A Role For Hand Woven Textile From Africa

When I fell in love with textiles many years ago it was especially with cotton cloth in its varieties from simple to more complex textures and configurations. I loved the softness of the cotton blankets and jerseys, the smooth feel of Ankara from local fabric manufactures and the more tactile textures of locally hand-woven cloths. Cotton and other natural fibers have played an important role in the textile industry in Africa for centuries.


The existence of woven textile dates back over 1500 years ago in Kissi, Burkinafaso according to a study by Sonja Magnavita in 2008 (Magnavita, 2008). Even though the study suggests that this woven cloth is likely to have been the product of trade from the Middle East, indigenous fabrics have played an important role in the rich history within swathes of cultures across the continent.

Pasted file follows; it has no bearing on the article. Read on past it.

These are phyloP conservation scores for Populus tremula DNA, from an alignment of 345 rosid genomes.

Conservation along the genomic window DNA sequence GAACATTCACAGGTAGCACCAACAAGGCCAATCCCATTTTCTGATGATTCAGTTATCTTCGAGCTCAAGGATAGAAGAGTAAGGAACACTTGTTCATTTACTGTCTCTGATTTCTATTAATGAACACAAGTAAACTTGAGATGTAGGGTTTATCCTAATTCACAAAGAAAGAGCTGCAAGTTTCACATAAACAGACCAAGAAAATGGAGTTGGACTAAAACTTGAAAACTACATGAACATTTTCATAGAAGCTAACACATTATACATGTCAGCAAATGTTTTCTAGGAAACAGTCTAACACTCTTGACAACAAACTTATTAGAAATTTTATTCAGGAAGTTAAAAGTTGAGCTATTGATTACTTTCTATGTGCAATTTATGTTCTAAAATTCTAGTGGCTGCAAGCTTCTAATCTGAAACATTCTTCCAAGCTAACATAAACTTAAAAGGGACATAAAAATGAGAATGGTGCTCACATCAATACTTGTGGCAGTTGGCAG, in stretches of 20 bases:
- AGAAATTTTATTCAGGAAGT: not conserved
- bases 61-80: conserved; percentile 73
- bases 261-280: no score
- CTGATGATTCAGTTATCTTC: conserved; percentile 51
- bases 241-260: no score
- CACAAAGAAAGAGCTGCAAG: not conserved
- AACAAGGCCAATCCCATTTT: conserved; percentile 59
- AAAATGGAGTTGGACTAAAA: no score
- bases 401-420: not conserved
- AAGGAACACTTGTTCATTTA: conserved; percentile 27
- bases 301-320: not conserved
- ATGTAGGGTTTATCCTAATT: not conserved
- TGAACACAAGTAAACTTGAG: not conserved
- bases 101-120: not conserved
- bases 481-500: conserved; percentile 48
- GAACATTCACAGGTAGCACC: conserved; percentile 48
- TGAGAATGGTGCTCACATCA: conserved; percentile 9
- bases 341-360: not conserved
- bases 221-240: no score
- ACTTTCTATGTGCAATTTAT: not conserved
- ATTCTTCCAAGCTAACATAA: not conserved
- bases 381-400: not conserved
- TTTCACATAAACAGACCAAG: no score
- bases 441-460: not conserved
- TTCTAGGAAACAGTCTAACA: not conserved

Industry Facts

     Textiles play a very important role in all our lives. They contribute 1.3 trillion USD to the global economy employing hundreds of millions of people and cotton production makes up almost 7% of those employed (Strijbos, 2016). In Africa, the apparel and footwear market is estimated to be worth 31 billion USD and estimated to grow at CAGR of approximately 5% between 2019 and 2024 (Foundation, August 2021).

Looming The Way To The Future

Today, as the textile industry in Africa builds significance in economies across the continent and the world, indigenous woven textiles, a cultural staple, can play a significant role. Hand loomed from vertical and horizontal looms with a variety of locally grown thread fibers including cotton, silk and wool, these cloths offer exquisite options for clients as well as opportunities for artisans to build ethical relationships and value chains across the region and the world. Innovative and sustainable business models including circular economies, are well suited for this market. The exquisite hand-loomed cloths, unique to the plethora of cultures in various African countries, are woven using ancient techniques passed down through generations of artisan weavers and provide direct economic benefits for families and communities across African regions.

Ayo Uko